Again, perhaps a misunderstanding. I have said that we are not an evil nation. I have said that if compared to most other nations, we rank pretty good, all things taken into consideration. I know we're not perfect and I know that we've done some wicked stuff in the past but let he who is without sin cast the first stone.

is an example of the kind of simple-minded reductionism that will guarantee that Empire America continues to topple.

And I would disagree with you on this one as well because I'm not saying that we should isolate ourselves. I'm saying that I don't give one rat's ass why bin Laden did what he did just like I don't need to be sensitive to why Hitler felt it necessary to kill several million Jews. Should the world have pandered to Hitler because he had a beef? No. It may be important to understand it on a strategic level in order to stop these actions again but if the message is that we should try to understand bin Laden's pain and frustration, then I say, screw him. Now if you you're saying that we should understand and be sympathetic to the plight of the average man or woman in some of these countries, then I give a enthusiastic yet but, we're right back at the beginning of the same argument because we don't run those countries. We can understand and be sympathetic all we want but it's probably not going to help him or her because it's not the average Muslim who is jumping on planes and crashing them into buildings. And until THEY (the governments) change and decide to join the rest of the world in the 21st century, we're only going to see the continued cycle of radicals and fundamentalists come to power and oppress their people. You know, I don't give damn why Saddam is trying to hunt down and kill his own people. IT'S WRONG!!!!!!!!! I don't care what reason, what past sin was commited, systamatically hunting down and killing people based on ethnicity or what tribe they come from is WRONG!!!!! If you care to waste your time trying to understand Saddam's reasons because you think that perhaps there's some diplomatic solution, more power to you but I think the easiest way to deal with the above situation is to put an M16 round squarely between his eyes.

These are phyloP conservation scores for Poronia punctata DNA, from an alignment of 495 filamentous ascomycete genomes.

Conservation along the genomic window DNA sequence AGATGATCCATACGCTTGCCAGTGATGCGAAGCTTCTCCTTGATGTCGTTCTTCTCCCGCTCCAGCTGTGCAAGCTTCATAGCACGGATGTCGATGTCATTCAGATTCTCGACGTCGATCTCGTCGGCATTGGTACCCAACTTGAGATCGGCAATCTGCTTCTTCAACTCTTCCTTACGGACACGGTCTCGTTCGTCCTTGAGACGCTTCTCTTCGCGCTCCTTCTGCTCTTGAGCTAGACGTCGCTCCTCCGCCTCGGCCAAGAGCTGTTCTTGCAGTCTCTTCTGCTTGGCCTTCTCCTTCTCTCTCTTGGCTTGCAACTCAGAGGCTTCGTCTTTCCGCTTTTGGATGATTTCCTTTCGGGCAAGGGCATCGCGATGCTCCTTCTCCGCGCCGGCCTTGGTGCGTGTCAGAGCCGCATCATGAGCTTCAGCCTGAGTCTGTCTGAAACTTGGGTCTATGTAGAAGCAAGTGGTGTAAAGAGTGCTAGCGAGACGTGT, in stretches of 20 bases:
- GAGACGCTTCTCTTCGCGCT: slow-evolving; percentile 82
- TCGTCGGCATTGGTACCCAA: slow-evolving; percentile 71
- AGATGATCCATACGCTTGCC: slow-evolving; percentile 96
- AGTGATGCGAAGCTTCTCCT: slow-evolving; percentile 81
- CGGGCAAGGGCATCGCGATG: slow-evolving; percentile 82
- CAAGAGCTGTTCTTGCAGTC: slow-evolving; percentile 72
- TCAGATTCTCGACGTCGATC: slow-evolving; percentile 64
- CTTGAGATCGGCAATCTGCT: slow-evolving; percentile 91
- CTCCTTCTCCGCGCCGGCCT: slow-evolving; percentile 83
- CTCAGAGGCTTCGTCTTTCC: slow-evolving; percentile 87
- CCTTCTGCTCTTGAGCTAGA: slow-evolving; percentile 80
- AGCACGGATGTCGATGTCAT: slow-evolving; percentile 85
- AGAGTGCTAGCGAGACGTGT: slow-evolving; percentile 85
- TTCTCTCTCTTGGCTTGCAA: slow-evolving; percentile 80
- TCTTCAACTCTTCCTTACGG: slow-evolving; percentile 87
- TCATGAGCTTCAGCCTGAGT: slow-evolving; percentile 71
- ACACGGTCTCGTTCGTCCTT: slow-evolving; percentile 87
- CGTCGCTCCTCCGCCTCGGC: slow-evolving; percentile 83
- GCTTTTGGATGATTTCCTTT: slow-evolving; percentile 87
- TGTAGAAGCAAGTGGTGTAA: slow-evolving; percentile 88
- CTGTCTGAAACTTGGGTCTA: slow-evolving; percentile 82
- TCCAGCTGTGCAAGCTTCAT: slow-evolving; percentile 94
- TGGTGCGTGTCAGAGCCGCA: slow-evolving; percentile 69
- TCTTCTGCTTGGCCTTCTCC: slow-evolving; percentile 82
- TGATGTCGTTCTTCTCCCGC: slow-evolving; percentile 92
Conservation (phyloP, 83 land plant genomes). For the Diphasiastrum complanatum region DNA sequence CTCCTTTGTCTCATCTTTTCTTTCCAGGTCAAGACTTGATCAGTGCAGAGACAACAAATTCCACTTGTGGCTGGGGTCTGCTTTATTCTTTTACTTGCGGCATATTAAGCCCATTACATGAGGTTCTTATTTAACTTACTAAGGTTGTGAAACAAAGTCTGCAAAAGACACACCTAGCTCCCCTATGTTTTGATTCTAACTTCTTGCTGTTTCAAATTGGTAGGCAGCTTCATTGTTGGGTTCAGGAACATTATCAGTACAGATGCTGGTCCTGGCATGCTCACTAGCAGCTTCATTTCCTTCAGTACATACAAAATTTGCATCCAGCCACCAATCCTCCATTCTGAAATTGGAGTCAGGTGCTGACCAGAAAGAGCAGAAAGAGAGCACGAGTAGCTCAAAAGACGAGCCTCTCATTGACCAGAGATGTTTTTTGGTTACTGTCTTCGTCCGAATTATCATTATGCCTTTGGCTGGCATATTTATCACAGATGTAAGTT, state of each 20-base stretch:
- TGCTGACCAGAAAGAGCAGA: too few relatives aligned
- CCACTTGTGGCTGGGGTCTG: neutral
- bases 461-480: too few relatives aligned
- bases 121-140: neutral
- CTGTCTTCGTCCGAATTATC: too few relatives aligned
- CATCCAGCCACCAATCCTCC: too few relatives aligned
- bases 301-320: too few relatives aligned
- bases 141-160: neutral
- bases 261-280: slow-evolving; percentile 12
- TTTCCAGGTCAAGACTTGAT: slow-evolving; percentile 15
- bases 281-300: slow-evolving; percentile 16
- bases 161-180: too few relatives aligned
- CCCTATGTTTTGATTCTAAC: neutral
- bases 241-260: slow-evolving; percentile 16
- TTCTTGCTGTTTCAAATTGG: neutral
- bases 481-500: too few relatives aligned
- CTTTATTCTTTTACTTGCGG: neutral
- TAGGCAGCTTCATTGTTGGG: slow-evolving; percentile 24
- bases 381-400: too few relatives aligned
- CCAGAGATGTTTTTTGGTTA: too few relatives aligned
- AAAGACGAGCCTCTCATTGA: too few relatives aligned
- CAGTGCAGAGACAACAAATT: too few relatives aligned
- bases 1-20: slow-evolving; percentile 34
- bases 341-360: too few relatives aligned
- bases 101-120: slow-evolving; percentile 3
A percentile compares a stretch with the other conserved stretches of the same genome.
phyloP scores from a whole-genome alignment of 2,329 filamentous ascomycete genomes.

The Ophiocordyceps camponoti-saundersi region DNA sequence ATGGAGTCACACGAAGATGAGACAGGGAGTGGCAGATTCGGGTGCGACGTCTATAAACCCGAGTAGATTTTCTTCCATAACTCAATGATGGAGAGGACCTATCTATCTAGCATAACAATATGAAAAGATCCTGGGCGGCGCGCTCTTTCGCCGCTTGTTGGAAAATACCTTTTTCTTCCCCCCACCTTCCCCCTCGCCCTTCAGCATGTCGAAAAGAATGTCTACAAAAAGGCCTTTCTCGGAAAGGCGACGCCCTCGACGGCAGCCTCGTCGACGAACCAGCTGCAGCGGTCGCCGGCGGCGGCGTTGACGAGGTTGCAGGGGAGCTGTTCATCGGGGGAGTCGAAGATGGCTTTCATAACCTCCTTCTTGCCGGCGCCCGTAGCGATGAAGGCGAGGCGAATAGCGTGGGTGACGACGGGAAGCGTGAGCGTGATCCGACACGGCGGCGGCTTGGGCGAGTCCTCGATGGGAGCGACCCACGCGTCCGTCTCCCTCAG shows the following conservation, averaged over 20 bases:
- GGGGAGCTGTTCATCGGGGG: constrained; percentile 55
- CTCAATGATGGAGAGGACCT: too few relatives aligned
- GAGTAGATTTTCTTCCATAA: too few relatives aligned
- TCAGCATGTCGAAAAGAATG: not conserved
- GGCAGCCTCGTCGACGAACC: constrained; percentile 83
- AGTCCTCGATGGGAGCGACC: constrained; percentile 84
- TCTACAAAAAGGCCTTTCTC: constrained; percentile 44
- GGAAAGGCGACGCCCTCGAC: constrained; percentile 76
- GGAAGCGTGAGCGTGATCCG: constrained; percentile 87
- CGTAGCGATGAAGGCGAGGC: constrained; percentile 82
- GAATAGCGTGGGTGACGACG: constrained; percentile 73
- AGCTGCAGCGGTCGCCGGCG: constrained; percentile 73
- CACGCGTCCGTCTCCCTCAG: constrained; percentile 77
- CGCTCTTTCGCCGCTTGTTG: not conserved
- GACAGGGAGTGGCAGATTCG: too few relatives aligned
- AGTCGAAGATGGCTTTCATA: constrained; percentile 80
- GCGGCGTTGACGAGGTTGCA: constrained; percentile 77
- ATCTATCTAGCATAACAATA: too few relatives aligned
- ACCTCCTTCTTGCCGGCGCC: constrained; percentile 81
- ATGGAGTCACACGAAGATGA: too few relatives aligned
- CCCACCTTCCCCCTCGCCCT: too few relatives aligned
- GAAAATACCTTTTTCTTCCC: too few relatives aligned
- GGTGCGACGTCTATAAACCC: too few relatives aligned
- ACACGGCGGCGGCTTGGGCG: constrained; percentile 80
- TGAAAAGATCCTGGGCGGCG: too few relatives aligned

You know, there was a link posted a little while back that I feels sums up a lot of my feelings on US guilt or responsibility for Sept. 11. It was an open letter to American Muslims by Dr. Muqtedar Khan, Assistant Professor of Political Science at Adrian College in Michigan and board member of the Center for the Study of Islam and Democracy, Center for Balanced Development and the Association of Muslim Social Scientists. Here's some of the finer points:

Muslims, including American Muslims have been practicing hypocrisy on a grand scale. They protest against the discriminatory practices of Israel but are silent against the discriminatory practices in Muslim states. In the Gulf one can see how laws and even salaries are based on ethnic origin. This is racism, but we never hear of Muslims protesting against them at International fora.

The Israeli occupation of Palestine is perhaps central to Muslim grievance against the West. While acknowledging that, I must remind you that Israel treats its one million Arab citizens with greater respect and dignity than most Arab nations treat their citizens. Today Palestinian refugees can settle and become citizens of the United States but in spite of all the tall rhetoric of the Arab world and Quranic injunctions (24:22) no Muslim country except Jordan extends this support to them.